Our Programs

At Courage Reins, we see clients with various physical, mental, and emotional disabilities. Our programs are designed with our clients’ unique needs in mind, with the goal of achieving the best and most therapeutic experience possible. We offer four specialized approaches to equine therapy in an effort to reach as many individuals as possible while maintaining a high level of proficiency in each program.

Enhanced Therapy

In enhanced therapy, we perform what is called “Hippotherapy.” Don’t be deceived, we’re still using horses. Hippotherapy refers to the use of the horse as a medical treatment strategy and not as a method to teach riding. This type of session is a recognized medical treatment millieu in making gains with various impairments, functional limitations, and individuals experiencing neuromuscular dysfunctions. We use a wide range of activities on the horse that are meaningful to the client. Treatment takes place in a controlled environment where graded sensory input can elicit appropriate adaptive responses to improve neurological function and sensory processing. This foundation can then be generalized to a wide range of daily activities.

“To see Ava light up and smile real big brings feelings of hope. Seeing her sit up with her core as she rides made me feel that Courage Reins could help her out with her goal to walk some day. Courage Reins has helped us feel like that is possible.”

Janelle Miller

Equine-Assisted Psycotherapy

As strange as it may seem, adding a horse to the psychotherapy and learning equation may be the missing piece you’ve been looking for. Those who are familiar with horses recognize and understand their ability to influence people in incredibly powerful ways. The benefits of a good work ethic, personal responsibility and assertiveness, effective communication, and healthy relationships have been seen as contributing significantly to happy, well-balanced individuals. Horses naturally help us in acquiring these benefits. The use of horses is growing and gaining in popularity with the rise of new approaches in working with the horses, such as Equine-Assisted Psychotherapy (EAP) and Equine-Assisted Learning (EAL) activities. EAP incorporates horses experientially for emotional growth and learning. It is a collaborative effort between a licensed therapist and a horse to address treatment goals. EAL focuses on educational goals and the acquisition of a variety of life skills. These goals or skills can be defined by the individual or group.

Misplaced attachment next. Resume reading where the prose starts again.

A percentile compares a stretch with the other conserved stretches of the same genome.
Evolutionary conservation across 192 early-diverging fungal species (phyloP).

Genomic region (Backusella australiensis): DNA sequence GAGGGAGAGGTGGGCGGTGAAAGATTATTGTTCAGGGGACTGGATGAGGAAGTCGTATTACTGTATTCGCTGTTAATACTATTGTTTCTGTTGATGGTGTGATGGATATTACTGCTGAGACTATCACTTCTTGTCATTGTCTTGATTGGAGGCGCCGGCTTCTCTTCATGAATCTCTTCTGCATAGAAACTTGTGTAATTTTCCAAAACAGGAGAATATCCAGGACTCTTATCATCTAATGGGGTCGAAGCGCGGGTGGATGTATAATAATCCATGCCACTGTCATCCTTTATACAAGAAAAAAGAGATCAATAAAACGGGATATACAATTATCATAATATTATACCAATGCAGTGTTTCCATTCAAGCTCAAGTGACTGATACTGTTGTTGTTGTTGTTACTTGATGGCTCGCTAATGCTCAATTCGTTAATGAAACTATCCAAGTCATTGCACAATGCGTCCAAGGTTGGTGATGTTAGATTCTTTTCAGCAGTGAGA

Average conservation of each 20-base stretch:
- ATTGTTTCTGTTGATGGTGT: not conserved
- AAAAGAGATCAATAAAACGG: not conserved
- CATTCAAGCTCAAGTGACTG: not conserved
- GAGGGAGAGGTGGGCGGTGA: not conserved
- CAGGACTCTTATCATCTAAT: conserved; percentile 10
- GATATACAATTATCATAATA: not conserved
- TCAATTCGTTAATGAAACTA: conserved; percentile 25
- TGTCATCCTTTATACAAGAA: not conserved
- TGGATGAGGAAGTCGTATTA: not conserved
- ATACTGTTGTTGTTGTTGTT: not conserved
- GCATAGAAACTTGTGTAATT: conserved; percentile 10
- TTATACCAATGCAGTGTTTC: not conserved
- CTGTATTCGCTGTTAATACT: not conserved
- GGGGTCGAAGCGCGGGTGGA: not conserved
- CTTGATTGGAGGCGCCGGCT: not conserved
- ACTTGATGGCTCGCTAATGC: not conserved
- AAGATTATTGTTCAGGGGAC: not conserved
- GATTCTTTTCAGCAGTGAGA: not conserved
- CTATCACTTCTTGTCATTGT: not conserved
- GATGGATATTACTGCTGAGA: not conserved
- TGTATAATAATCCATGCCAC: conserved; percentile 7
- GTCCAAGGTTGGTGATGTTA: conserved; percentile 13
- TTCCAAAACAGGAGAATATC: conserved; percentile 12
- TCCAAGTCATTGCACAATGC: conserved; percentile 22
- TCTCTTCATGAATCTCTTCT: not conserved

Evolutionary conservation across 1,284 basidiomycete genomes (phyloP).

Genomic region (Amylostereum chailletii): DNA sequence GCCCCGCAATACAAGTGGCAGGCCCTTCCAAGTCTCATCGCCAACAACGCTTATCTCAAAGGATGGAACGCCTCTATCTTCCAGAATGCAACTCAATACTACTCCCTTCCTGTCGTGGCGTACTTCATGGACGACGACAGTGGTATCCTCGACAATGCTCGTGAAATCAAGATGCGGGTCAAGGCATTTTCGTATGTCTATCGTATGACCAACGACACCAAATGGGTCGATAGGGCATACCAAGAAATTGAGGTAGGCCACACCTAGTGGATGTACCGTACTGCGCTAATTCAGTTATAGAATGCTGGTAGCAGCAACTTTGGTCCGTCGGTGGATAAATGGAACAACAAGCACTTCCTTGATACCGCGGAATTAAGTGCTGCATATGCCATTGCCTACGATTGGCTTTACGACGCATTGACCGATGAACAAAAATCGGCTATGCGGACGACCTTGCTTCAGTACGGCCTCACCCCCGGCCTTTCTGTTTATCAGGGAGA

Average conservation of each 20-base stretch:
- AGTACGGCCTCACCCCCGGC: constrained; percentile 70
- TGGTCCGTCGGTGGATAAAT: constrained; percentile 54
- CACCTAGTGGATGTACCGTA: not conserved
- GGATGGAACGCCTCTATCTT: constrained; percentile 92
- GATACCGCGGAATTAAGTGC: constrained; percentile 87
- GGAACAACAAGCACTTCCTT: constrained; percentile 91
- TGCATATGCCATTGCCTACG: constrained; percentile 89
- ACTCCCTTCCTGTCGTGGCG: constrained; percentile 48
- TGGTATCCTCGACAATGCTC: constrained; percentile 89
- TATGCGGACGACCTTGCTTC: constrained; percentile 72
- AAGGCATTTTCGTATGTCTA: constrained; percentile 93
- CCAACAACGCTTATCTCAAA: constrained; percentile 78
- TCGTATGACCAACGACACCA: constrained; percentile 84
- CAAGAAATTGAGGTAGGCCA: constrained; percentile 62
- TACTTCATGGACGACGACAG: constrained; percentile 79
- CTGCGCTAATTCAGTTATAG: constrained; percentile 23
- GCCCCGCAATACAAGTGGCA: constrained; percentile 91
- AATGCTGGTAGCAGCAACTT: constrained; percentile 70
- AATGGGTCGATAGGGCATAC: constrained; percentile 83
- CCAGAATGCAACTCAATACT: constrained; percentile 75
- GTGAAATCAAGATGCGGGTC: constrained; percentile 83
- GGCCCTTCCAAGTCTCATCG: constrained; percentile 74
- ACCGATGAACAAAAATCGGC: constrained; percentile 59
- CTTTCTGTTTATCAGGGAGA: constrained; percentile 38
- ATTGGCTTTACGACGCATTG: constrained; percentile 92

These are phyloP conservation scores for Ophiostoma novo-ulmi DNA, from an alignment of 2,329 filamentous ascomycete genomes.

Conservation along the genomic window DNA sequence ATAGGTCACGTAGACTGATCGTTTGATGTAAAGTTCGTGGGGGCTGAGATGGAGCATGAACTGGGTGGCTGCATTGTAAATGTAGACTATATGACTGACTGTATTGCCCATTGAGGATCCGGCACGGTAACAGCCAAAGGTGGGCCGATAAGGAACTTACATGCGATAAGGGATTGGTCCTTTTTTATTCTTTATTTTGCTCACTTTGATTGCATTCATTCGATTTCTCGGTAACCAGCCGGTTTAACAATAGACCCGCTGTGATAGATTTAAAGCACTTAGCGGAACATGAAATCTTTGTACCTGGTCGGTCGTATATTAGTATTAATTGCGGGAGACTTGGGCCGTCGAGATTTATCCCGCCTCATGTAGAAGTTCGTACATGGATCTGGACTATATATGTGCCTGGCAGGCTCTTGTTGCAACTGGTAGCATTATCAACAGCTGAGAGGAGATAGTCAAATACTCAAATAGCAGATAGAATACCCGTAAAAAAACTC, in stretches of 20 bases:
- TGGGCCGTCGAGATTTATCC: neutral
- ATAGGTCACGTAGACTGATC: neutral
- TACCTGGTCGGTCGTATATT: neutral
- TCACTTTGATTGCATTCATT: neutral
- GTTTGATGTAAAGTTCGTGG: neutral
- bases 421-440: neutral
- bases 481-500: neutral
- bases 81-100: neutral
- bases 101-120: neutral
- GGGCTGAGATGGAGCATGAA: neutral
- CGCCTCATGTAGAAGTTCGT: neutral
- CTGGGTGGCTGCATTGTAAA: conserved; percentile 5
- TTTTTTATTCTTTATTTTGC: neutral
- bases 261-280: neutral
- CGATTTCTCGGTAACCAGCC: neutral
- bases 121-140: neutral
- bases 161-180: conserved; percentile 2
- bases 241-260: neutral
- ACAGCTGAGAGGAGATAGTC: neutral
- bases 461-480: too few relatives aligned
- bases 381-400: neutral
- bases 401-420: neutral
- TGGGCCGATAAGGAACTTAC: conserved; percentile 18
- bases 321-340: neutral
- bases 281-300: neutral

“I wanted to stay independent, become more confident, and have courage. When I am with the horse, I am so optimistic.”

Patti Truli-Ibholm

Natural Horsemanship

There’s a special bond between horses and humans — a relationship and understanding that has to be experienced to be fully understood. It’s this unique, gentle connection that makes horsemanship a leading form of animal-enhanced therapeutic healing. Leave those problems at the gate and experience the calming effect of connecting with a horse. We take the therapist out of the equation. Instead, highly trained volunteers and our experienced, loving horses help guests set and meet personal goals aimed at improving their quality of life. Proven benefits of natural horsemanship include strengthened leadership skills, improved self awareness, improved interpersonal abilities/connection, gained confidence, and the ability to thrive and collaborate in a team environment.

“I get my daughter back the day we come to Courage Reins. This is our solace durring the week and my daughter’s opportunity to leave her abusive past at the gate and work with a horse.”

Anonymous Parent

Therapeutic Riding

Horseback riding for those with disabilities is recognized as one of the more progressive forms of therapy. The ability to control a horse as well as one’s own body inspires self-confidence, responsibility, and teamwork. Best of all, it is a thoroughly enjoyable experience, which creates a special relationship between rider and horse and offers continually changing opportunities for growth.

“When children are motivated to ride and play games on their equine friends, therapy seems more like play than work.”

Barbara Smith, OTR/L

Contact Us

801.756.8900